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I noticed that when Entity Framework generates a method for a stored procedure (function import), it tests to see if the parameter is null, and makes a decision like this:

if (contactID.HasValue)
  contactIDParameter = new ObjectParameter("contactID", contactID);
  contactIDParameter = new ObjectParameter("contactID", typeof(global::System.Int32));

I don't understand what its trying to do by passing the Type of the parameter as a parameter when the parameter is null? Exactly how does the stored procedure/function get executed in this case?

I did a test myself with SQL Profiler, and noticed that when I intentionally pass null as a parameter (by calling something like context.MyProcedure(null) ), null is simply passed as the parameter to the SQL server's stored procedure.

Some clarifications on this behavior would be appreciated.

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2 Answers 2

up vote 2 down vote accepted

I was interested in this question so I made some investigation.

ObjectParameter has two overloads - one for passing value and one for passing the type. The second is used if you pass null as the parameter value because EF internally need this. The reason is that function import must be called with ObjectParameters, not with plain parameters you are passing to the wrapping method.

Internally EF calls:

private EntityCommand CreateEntityCommandForFunctionImport(string functionName, out EdmFunction functionImport, params ObjectParameter[] parameters)
    for (int i = 0; i < parameters.Length; i++)
        if (parameters[i] == null)
            throw EntityUtil.InvalidOperation(Strings.ObjectContext_ExecuteFunctionCalledWithNullParameter(i));
    this.PopulateFunctionEntityCommandParameters(parameters, functionImport, command);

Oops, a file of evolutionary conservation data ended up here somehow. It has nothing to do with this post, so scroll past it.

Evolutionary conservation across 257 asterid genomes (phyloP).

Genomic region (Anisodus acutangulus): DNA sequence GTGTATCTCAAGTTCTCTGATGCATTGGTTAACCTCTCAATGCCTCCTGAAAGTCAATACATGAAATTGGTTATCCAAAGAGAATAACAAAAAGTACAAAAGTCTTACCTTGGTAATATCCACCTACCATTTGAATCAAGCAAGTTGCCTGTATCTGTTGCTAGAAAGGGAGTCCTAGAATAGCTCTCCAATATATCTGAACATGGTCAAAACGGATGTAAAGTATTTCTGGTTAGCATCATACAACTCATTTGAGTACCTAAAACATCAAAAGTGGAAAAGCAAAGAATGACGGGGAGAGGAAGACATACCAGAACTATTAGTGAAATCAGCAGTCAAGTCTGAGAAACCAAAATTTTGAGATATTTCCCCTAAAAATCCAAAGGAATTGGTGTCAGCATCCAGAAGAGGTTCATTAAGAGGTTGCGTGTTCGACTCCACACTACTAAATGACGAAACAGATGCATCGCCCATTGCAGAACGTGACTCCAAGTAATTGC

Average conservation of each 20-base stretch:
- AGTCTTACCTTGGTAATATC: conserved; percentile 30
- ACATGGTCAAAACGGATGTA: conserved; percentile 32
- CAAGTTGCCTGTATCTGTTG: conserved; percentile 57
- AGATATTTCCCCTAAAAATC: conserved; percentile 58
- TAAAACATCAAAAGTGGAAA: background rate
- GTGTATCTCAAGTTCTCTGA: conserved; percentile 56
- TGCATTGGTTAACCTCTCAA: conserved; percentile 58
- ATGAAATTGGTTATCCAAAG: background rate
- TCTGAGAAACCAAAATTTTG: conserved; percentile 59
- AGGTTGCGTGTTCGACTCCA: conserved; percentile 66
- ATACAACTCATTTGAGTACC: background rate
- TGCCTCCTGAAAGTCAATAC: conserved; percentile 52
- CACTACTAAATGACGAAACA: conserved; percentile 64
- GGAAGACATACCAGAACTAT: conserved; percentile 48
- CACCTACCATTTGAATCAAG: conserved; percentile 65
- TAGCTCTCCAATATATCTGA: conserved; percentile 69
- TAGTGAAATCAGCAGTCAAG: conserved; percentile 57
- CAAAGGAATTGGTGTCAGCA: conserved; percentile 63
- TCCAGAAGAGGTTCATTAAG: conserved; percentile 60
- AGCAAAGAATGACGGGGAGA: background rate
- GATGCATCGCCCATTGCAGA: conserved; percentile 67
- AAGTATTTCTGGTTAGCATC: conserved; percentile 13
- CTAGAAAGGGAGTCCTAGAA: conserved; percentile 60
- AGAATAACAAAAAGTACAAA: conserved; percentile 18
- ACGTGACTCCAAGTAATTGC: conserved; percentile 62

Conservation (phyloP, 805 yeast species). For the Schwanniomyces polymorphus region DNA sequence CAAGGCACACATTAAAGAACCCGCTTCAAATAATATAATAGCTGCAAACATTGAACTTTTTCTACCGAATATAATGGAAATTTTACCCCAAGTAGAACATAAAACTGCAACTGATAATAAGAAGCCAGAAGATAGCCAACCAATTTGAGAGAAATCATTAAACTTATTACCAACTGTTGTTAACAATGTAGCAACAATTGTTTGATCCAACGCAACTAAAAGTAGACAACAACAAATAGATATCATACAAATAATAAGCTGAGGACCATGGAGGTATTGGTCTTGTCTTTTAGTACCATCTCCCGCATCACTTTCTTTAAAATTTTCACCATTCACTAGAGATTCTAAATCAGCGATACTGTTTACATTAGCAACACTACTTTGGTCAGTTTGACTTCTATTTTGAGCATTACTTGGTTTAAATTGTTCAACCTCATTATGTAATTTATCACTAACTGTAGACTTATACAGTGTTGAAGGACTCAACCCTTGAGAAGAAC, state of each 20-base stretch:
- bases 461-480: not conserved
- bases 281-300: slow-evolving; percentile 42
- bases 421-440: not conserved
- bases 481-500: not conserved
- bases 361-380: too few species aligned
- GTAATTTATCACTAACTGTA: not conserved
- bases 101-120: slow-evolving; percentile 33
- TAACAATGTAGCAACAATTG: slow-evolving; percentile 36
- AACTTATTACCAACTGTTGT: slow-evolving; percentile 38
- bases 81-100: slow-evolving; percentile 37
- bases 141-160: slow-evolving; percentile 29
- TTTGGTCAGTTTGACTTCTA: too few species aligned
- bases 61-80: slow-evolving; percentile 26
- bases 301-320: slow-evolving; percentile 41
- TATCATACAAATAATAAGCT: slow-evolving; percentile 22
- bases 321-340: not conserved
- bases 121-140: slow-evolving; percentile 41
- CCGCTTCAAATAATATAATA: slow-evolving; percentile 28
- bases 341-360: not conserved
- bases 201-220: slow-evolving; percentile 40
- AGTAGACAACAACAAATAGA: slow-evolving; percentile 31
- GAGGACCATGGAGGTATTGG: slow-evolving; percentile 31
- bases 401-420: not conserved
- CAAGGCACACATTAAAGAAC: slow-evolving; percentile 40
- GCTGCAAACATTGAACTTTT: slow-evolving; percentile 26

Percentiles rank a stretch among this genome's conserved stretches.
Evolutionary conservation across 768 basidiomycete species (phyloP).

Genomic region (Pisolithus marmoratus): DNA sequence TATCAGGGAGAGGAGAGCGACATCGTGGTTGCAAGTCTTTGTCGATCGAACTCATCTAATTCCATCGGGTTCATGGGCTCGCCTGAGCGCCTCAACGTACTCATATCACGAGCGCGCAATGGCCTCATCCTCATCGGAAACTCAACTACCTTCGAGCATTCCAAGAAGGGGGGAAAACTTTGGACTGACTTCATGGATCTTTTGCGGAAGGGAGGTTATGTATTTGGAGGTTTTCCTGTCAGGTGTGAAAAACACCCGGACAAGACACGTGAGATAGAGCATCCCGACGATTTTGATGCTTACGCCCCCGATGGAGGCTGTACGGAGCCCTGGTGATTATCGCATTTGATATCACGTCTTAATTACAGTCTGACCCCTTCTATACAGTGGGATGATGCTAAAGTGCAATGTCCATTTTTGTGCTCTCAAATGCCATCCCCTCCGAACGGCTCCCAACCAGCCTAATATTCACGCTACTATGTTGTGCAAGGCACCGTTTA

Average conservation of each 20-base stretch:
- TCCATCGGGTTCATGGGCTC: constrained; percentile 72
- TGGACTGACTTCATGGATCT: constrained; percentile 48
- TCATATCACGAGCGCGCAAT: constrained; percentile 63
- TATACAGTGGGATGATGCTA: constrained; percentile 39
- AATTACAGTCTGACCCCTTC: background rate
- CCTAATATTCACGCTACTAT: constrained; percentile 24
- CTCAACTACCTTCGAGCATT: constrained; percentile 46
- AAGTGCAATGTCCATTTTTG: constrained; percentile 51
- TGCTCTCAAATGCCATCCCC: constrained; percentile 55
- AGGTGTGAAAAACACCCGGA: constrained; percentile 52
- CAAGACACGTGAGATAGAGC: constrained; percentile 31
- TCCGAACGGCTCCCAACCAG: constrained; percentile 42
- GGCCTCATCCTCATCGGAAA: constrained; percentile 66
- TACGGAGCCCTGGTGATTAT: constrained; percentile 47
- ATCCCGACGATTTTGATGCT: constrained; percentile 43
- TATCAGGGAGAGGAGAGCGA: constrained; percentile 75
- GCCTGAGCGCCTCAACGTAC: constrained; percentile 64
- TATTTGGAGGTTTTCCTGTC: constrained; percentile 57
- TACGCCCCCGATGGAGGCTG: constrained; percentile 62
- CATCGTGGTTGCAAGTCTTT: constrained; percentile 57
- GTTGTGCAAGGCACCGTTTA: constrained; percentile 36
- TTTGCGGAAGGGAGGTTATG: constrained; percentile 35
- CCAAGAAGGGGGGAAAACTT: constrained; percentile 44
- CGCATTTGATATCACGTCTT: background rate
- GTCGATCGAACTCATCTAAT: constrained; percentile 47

return command;

As you can see even null value must be represented as ObjectParameter because you can't simply pass null - it will throw exception. The PopulateFunctionEntityCommandParameters uses information about the type to create correct DbParameter for calling the stored procedure. The value of that parameter is DBNull.Value.

So you don't have to deal with it. It is just infrastructure.

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Thanks a lot for the crystal clear explanation! –  user683202 Apr 18 '11 at 0:22

When you watch the code of the class ObjectParameter constructors

public ObjectParameter (string name, object value)
public ObjectParameter (string name, Type type)

You can see that ObjectParameter has 3 important private fields:

_name (name of parameter, not null and immutable), _type (CLR type of the parameter, not null and immutable), _value (value of the parameter, can be changed and nullable)

When the first constructor is used, these fields are all initialized. With the second constructor, the _value field is left to be null.

In the ExecuteFunction of EF, a private method CreateEntityCommandForFunctionImport is used which calls another even deeper private method PopulateFunctionImportEntityCommandParameters which attaches the entity parameters.

Inside PopulateFunctionImportEntityCommandParameters, an instance of EntityParameter which represents a parameter in EntityCommand will be mapped to the name and value's properties of ObjectParameter.

This instruction explains it all:

entityParameter.Value = objectParameter.Value ?? DBNull.Value;

We pass the DBNull to EF if no value was specified as a parameter.

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